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To support our work and help our many stakeholders, the Hidden Innovation Infrastructure NSF ATE project team has developed two “Data Tools”. These data visualization tools can quickly provide a “picture” of data trends in workforce education.  Paired with an understanding of national, state and/or regional economic background, these tools provide support for college program planning, workforce data research, and workforce projections.

Track technician graduates by state or nationally

Image of a graph from data tool

This tool allows users to explore the number of graduates of technician program between 1995 and 2021 by field of study within a state and nationally. The app has been built to also allow users to compare the number of technician program graduates (i) across different programs within a state, (ii) within the same program across states, and (iii) nationally. Based on user feedback, we created the app such that users can disaggregate the results by degree level. In other words, users are able to view the number of graduates per program and state by type of degree (e.g., less than one year degree, Associates degree, etc.). A toggle allows users to visualize the results of their data selections as either a chart with interactive tooltips that include further detail, or as a table. Additional functionality allows users to download the charts they produce as png image files and to download the table of data that they create as an Excel file. Users are also able to download the entire data set that drives the app.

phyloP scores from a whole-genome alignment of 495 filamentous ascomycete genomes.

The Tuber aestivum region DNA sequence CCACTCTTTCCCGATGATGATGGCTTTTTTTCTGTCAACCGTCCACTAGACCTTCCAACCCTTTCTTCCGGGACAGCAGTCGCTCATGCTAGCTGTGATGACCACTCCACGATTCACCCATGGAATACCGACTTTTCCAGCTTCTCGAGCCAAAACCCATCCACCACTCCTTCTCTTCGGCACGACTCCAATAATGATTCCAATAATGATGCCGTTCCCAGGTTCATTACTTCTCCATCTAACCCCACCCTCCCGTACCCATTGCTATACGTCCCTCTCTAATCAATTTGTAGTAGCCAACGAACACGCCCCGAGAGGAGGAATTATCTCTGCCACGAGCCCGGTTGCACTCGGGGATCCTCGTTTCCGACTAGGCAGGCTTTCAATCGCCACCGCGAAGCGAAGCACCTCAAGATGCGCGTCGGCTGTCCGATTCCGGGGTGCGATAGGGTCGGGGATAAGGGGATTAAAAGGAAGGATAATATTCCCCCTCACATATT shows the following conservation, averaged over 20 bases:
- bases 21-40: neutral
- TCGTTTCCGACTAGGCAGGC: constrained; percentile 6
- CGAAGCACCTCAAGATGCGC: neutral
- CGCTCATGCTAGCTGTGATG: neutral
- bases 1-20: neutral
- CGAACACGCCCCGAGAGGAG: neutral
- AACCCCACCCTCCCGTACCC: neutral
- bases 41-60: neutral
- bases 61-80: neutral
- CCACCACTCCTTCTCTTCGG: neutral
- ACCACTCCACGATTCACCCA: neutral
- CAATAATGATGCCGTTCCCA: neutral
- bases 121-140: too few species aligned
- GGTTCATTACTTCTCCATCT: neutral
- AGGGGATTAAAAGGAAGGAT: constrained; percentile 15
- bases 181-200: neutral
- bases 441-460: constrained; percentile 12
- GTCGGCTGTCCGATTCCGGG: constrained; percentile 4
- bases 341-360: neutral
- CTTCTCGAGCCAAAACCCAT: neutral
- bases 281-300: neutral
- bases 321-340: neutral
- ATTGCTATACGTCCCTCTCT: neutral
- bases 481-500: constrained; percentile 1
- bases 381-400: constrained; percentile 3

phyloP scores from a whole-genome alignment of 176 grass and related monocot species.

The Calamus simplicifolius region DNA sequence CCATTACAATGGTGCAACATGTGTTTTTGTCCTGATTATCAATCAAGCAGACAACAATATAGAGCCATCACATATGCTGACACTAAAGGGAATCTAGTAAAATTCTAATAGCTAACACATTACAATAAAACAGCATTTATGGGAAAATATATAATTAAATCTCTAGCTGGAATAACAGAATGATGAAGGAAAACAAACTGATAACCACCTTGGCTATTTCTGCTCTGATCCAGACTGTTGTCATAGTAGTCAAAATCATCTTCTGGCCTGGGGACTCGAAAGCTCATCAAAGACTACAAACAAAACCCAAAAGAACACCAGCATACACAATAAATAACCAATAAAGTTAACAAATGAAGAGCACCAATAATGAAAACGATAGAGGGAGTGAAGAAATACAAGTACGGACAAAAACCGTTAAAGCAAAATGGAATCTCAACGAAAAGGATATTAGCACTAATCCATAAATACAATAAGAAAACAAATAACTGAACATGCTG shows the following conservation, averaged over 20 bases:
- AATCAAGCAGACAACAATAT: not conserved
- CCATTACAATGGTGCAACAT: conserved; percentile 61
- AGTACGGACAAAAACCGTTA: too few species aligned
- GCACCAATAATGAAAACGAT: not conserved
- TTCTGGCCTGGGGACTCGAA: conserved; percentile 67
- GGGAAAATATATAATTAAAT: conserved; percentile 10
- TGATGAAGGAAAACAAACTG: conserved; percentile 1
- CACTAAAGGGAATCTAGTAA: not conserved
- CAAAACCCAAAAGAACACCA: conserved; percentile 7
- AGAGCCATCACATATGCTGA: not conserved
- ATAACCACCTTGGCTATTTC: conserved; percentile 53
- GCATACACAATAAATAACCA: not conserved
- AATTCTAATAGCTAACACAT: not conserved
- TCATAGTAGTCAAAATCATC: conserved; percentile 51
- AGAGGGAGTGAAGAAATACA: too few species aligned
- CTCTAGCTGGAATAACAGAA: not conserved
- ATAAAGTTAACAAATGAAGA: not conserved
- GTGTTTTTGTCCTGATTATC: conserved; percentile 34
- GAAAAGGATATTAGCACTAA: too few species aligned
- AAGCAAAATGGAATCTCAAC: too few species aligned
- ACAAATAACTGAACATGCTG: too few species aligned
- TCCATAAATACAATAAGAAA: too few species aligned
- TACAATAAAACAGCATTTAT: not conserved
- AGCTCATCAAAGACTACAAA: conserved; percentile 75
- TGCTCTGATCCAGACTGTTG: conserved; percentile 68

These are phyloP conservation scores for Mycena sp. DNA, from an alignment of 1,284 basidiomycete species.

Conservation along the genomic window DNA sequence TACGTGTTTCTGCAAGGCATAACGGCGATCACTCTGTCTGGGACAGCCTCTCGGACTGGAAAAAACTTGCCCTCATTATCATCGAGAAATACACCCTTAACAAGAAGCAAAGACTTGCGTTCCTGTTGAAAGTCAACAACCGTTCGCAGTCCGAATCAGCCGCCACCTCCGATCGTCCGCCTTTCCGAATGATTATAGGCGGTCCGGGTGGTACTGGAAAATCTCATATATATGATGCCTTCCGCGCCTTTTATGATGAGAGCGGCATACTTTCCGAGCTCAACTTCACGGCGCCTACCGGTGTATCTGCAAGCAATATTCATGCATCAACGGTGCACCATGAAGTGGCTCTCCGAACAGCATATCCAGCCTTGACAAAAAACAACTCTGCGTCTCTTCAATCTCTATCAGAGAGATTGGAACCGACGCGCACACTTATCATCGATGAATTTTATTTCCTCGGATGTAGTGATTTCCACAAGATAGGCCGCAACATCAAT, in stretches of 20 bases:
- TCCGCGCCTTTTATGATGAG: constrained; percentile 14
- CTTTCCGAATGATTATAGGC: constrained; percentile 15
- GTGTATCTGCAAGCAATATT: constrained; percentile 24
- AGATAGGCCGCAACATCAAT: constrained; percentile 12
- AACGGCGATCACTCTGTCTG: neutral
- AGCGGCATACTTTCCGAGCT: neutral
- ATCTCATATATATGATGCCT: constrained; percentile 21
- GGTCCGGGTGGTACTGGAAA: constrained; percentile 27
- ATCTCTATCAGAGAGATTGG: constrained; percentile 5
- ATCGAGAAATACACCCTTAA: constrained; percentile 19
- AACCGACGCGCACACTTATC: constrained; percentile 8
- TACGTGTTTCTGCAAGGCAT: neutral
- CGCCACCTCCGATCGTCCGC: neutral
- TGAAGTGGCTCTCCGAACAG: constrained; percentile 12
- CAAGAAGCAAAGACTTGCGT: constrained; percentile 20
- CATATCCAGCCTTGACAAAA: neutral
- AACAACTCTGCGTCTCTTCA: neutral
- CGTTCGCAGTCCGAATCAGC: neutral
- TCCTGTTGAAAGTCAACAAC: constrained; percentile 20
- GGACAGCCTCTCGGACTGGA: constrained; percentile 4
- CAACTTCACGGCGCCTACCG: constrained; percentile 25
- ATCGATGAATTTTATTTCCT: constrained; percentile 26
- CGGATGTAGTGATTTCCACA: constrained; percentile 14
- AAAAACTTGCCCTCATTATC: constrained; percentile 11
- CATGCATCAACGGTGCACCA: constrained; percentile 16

Track technician occupational trends by state or nationally

Image of a graph from the data tool

This tool presents employment trends in technician occupations from 2004 to 2021. Similar to the technician graduates app, the technician occupational demand app allows users to compare the number of technician workers (i) across different occupations within one state, (ii) within one occupation across states, and (iii) nationally. The occupation app also allows users to summarize total employment across multiple occupations that are very similar (e.g., CNC Machine Tool Operators and CNC Machine Tool Programmers) and compare these totals across states that are, for example, part of the same labor market (e.g., Massachusetts and Connecticut), or are similar in population (e.g., Pennsylvania and Illinois). When users hover over a point in the chart, a tooltip displays key information about the occupation: (i) number employed; (ii) median earnings; (iii) range of earrings (25th to 75th percentile); and (iv) number of jobs per 1,000 workers in the state, which allows for easier cross-state comparisons. The app also allows the user to toggle between visualizing the trends by number employed or by jobs per 1,000 workers.